Santosh Castle in Abids, started quite recently on the 20th February is a pleasure to dine in. The subtly-lit interiors with instrumental music playing in the background, well-spaced tables and chairs, impeccable washrooms—all these add to the mood. The 80 seater air-conditioned restaurant situated on the first floor above Santosh Dhaba, caters to pure vegetarian fare.
The thickly-bound menu overwhelms you with the copiousness of pages to go through. Every section of food contains many selections and narrowing your choice is a tough challenge. The soups range from Rs 50 to 70 and have about 18 in all to select from. The appetizers, a total of 32 in number, vary from Rs. 80-120.
Amongst the starters, Paneer Majestic priced at Rs. 110 is a dry preparation of thin 2” long paneer sticks. This is lightly coated with maida and corn flour and deep-fried. This is tossed with sesame and cumin, curry leaves, thinly sliced fried onion, dry chillies, green chillies and some white pepper. It is a relatively oil-free preparation and the added ingredients add to its delectibitly.
Another entrée Paneer Malai Tikka priced at Rs.120 is quite delectable too. Plain one-inch square paneer pieces smeared with gram flour are pierced along with thin onion and tomato pieces and barbequed. The Malai Tikka derives its name from the paste of ginger- garlic and fresh cream that is alternately layered with the paneer, onion and tomato pieces. Once barbequed, the stacks are sautéed with cashew powder, green chili paste, pepper powder and cardamom powder. What also make these paneer preparations special is the fact that all paneer used is very soft and freshly-prepared.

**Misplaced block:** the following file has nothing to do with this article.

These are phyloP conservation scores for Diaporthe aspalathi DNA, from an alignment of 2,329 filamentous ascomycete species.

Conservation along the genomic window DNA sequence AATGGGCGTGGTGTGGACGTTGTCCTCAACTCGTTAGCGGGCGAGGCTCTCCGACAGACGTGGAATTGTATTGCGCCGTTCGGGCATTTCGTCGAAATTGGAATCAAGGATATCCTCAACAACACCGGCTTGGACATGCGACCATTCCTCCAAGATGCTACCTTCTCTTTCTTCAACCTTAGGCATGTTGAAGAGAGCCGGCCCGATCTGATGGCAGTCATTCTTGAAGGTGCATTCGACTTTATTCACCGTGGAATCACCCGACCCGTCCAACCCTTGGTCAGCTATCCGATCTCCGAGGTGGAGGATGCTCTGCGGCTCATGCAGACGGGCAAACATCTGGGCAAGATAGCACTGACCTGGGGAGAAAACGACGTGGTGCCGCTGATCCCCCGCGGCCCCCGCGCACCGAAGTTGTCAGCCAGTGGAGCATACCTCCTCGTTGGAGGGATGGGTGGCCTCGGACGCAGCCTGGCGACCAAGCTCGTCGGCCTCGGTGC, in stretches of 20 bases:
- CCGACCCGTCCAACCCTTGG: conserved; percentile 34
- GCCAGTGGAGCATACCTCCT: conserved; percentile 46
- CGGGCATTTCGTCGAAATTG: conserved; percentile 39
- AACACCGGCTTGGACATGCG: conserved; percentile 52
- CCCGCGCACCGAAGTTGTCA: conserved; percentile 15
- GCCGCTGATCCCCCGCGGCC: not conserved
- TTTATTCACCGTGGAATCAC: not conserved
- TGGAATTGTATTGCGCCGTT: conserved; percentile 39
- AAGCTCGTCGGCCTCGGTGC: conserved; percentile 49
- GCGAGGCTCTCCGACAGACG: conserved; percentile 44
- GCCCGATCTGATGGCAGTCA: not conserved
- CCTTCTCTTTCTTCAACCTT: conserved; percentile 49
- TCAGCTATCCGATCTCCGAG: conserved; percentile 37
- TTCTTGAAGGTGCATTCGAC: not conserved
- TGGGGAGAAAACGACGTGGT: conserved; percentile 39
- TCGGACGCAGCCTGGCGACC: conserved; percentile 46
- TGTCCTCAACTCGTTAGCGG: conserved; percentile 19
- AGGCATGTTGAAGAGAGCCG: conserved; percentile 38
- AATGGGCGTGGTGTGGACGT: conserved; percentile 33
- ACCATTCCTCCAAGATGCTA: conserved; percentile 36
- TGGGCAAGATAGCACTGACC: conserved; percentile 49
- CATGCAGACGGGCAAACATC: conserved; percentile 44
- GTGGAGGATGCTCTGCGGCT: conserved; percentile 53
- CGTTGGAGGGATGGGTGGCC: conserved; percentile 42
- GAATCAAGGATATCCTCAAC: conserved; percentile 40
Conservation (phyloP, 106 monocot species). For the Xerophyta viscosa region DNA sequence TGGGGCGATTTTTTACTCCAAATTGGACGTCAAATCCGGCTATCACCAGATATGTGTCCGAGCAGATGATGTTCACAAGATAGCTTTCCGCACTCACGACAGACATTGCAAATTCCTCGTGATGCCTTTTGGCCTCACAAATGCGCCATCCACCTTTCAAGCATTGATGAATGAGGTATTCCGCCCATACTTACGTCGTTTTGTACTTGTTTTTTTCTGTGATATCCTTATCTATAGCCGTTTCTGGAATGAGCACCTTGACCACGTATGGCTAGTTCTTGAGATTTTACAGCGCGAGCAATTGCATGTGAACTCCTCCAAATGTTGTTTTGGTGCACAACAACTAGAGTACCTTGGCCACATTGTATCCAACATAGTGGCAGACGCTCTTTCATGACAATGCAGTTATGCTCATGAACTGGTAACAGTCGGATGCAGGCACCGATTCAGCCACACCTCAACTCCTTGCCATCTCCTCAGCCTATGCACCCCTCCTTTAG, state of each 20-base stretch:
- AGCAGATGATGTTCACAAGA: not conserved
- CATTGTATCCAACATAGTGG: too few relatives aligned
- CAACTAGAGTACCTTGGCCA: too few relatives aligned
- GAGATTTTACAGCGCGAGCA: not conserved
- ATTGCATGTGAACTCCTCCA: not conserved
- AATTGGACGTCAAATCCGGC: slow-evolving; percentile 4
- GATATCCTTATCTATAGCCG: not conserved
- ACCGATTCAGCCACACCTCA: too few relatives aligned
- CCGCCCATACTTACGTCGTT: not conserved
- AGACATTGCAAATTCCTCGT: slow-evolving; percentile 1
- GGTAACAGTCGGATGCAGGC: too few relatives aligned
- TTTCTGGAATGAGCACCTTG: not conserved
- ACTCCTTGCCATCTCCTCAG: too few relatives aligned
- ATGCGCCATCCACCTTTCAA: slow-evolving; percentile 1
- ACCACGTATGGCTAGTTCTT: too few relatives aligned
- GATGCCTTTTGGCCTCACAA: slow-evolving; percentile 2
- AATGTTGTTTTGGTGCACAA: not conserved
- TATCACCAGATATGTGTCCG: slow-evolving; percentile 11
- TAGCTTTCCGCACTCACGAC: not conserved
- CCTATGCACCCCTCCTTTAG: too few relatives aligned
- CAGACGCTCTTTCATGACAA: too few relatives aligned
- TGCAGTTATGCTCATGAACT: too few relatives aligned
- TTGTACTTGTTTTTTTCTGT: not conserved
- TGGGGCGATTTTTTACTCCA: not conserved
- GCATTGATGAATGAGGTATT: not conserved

The curries again offer a mind boggling selection of 70 curries. Amongst the curries, Dum Aloo priced at Rs.90 consists of large potato pieces deep-fried and mixed with a gravy of onion paste to which these condiments are added: red chilli powder, cumin powder, paste of ginger-garlic, cashew, sesame, watermelon seeds, chironji, poppy seeds and crushed coconut. Kajal Kofta a specialty claimed by Santosh consists of koftas prepared with boiled carrot, beans, potato, which are bound with corn flour and deep-fried. These are served with a gravy similar to Dum Aloo to which copious amount of fried cashew is added.
Another curry Haveli Paneer has the condiments of cashew, watermelon seeds, chironji, garlic- ginger paste and red chili powder added to tomato-onion based white gravy. This is quite delectable too.
16 varieties of Indian breads priced between Rs.10 to 40 are on offer. Some special ones are mentioned below: Garlic Nan, at Rs. 30 is the usual nan but with tiny garlic flecks which lend it a pungent taste. Baby Nan, another specialty is smeared with butter, grated paneer and grated carrots. Chatpata Nan is probably unique to this restaurant. It consist of nan covered with grated paneer, chilli powder and chat masala. This has a crunchy feel as you bite through. Stuffed kulcha at Rs.40 is something you find in any other restaurant and is stuffed with boiled potatoes, carrot and beans. Yet, what lends a unique taste to this preparation is the way it is thinly rolled out and is studded with plenty of cashews.
Amongst the 19 varities of rice, Shahi biryani stands out.

Pluses: All food is tasty
Minuses: Food is smothered in oil
Food: 3.5/5; Ambience: 3.5/5
Located in the lane to the right of Big Bazaar, Abids